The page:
The Unexpected Gift

My introduction into motherhood was pretty easy. Eli was the ‘perfect’ textbook baby, sleeping when I put him down in his cot and happily achieving each milestone when expected. He was interactive, had a contagious smile and could be carted along anywhere without much fuss.

Then Hudson came along. With the labour from hell, the week in special care, the silent reflux, groin hernia, hip dysplasia, constant crying, sleep resistance and general aversion to playing with any sort of toy or baby item, to say that I was in shock would have been putting it mildly. That whole year is a blur to me, but I know that I wasn’t in a good place emotionally.

I went from relishing motherhood and embracing it as a significant part of my identity, to wondering if I was even a passable mother as I numbed my soul to the sound of crying, because to acknowledge the constant distress would be to allow my fragile framework to be destroyed from within. Trying to smile at and coax a constantly crying baby to be happy is a mission doomed to failure, from my experience. I eventually just stopped trying.

Looking back, I realise that Hudson was in a constant state of agony and I can see it so clearly in those fogged eyes haunting me from the photos. After the hernia operation it really was like we were meeting ‘Hudson’ for the first time, as he became the cheeky, happy, funny kid that we know today. But the damage was already done.

Thankfully for Hudson, Dave was an incredible parent during that first year and the bond that he has with his son is a testament to that. Hudson is unashamedly ‘Daddy’s boy’ and would happily follow him around doing whatever Dave is doing at that moment. Sure, it drives Dave crazy at times, but I’m just so grateful that my emotional lack hasn’t seemed to have stunted his ability to connect with people.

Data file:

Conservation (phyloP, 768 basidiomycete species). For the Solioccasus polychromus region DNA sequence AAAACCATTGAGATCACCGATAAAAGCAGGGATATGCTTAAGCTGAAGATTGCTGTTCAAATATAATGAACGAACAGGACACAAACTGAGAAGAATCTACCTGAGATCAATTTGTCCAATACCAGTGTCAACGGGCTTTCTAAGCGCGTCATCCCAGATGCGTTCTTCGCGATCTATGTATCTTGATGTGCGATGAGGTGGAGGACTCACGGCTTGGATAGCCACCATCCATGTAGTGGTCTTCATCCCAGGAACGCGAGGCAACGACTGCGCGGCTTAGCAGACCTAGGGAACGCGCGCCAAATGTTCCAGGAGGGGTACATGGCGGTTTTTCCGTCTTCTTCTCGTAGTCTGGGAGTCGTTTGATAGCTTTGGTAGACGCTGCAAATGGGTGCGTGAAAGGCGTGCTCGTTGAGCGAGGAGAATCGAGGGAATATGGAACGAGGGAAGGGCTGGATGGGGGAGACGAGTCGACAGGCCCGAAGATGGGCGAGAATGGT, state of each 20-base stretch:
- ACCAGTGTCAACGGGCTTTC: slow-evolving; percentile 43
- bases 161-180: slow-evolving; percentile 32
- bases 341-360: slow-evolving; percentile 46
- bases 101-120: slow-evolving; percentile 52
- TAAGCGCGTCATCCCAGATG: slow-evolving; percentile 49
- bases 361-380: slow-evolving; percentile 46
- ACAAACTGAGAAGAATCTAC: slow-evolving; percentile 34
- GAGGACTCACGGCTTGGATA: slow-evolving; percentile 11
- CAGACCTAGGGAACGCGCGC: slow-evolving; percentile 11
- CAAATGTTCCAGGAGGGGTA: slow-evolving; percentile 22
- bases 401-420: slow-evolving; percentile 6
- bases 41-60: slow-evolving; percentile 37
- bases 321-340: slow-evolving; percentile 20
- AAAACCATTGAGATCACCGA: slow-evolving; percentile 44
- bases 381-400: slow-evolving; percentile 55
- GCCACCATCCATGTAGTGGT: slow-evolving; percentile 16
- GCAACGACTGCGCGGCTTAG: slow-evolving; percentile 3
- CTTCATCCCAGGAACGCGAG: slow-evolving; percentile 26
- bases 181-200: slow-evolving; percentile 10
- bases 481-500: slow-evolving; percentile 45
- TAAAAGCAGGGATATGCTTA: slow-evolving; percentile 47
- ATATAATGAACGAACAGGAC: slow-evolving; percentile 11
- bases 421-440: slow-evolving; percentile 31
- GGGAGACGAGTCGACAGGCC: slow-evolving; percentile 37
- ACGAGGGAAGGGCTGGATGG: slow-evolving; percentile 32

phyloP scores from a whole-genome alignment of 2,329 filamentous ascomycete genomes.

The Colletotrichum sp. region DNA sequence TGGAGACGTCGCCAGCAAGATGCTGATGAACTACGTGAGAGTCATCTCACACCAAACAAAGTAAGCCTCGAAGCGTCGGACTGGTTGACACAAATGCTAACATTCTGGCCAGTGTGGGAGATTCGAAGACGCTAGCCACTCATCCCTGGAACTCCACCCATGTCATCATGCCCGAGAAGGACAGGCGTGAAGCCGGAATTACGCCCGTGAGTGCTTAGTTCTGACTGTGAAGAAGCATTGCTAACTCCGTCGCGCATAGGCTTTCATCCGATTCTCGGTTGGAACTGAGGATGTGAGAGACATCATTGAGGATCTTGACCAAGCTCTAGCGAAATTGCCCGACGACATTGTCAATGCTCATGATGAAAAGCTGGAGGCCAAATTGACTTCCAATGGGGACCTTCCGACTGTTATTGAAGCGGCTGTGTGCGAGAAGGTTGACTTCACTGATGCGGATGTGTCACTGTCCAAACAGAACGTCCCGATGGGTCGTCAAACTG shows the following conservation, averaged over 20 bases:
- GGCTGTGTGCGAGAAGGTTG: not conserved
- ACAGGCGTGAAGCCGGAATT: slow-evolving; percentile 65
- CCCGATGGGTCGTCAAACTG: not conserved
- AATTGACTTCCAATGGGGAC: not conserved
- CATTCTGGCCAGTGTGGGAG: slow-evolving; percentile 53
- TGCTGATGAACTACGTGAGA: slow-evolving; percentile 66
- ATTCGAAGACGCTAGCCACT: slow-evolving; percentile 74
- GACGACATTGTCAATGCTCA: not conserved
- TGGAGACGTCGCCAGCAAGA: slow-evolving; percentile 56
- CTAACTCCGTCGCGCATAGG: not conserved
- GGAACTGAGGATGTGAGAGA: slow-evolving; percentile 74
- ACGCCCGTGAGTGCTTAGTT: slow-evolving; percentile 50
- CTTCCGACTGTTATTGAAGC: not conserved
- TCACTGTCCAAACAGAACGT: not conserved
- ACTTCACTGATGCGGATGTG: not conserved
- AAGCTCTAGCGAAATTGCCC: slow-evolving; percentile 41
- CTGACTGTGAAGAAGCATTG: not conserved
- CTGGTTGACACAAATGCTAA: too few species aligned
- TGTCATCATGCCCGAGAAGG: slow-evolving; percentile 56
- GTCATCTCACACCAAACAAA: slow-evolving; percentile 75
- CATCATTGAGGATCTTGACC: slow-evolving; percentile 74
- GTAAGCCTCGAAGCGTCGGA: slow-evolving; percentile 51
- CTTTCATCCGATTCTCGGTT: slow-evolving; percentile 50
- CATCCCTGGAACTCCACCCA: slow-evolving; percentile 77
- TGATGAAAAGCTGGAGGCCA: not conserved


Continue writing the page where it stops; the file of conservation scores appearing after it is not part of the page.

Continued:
A lot of the baggage from this experience has become more clear as I engage with the day to day realities of having a baby again. Ivy has been incredibly easy (apart from a month long resistance to naps of any decent length) and it has been a mostly enjoyable experience, but there are moments when her cry will put me right back into that dark room with the creaky floorboards in which I spent hours pleading with and hissing at Hudson to go back to sleep. My stress levels will suddenly shoot up and it will take every ounce of self control not to respond in anger to an innocent cry.

I’ve also noticed it in my level of comfort in holding and embracing a baby. Initially, I found myself reacting out of pure utility- feed, burp, put down to sleep. Now, six months in, I’m really enjoying just holding Ivy and experiencing the closeness of her company, holding her smooth, chubby cheek against mine and drinking in her scent.

Actually, the whole process of having Ivy has been incredibly redemptive with my relationship with Hudson. Because my brain in the area of affection and bonding is being positively rewired, I find myself reaching out for Hudson more and he is responding more positively to me as a result.

The labour experience with Ivy was the polar opposite to my struggles in the previous birth and this time I felt heard, acknowledged and taken seriously in relation to my concerns about neverending ‘false labour’ and the risk to the baby in terms of infection.

I’m so thankful for this redemptive experience with Ivy and the healing that has taken place in my psyche as a result. The triggers of emotional dysfunction provide a meaningful way for me to address the root causes and work through the issues and bad habits I’ve wired my brain into.

Stacey Kramer, a TED speaker, gave a moving 3 minute talk entitled ‘The Best Gift I ever Survived‘ in which she described all the positive and life changing consequences that came as a result of a golf ball sized brain tumour. Her final line was so poignant: “the next time you’re facedwith something that’s unexpected,unwanted and uncertain,considerthat it just may be a gift”.

Sickness, trauma, pain…  it certainly isn’t something you would seek out in life, yet often it can have the most profound impact and catapult your emotional growth tenfold…and increase your empathy for others in similar situations. Despite the shattering experiences we went through in that first year with Hudson, I can truly say that I do not regret going through any of it.

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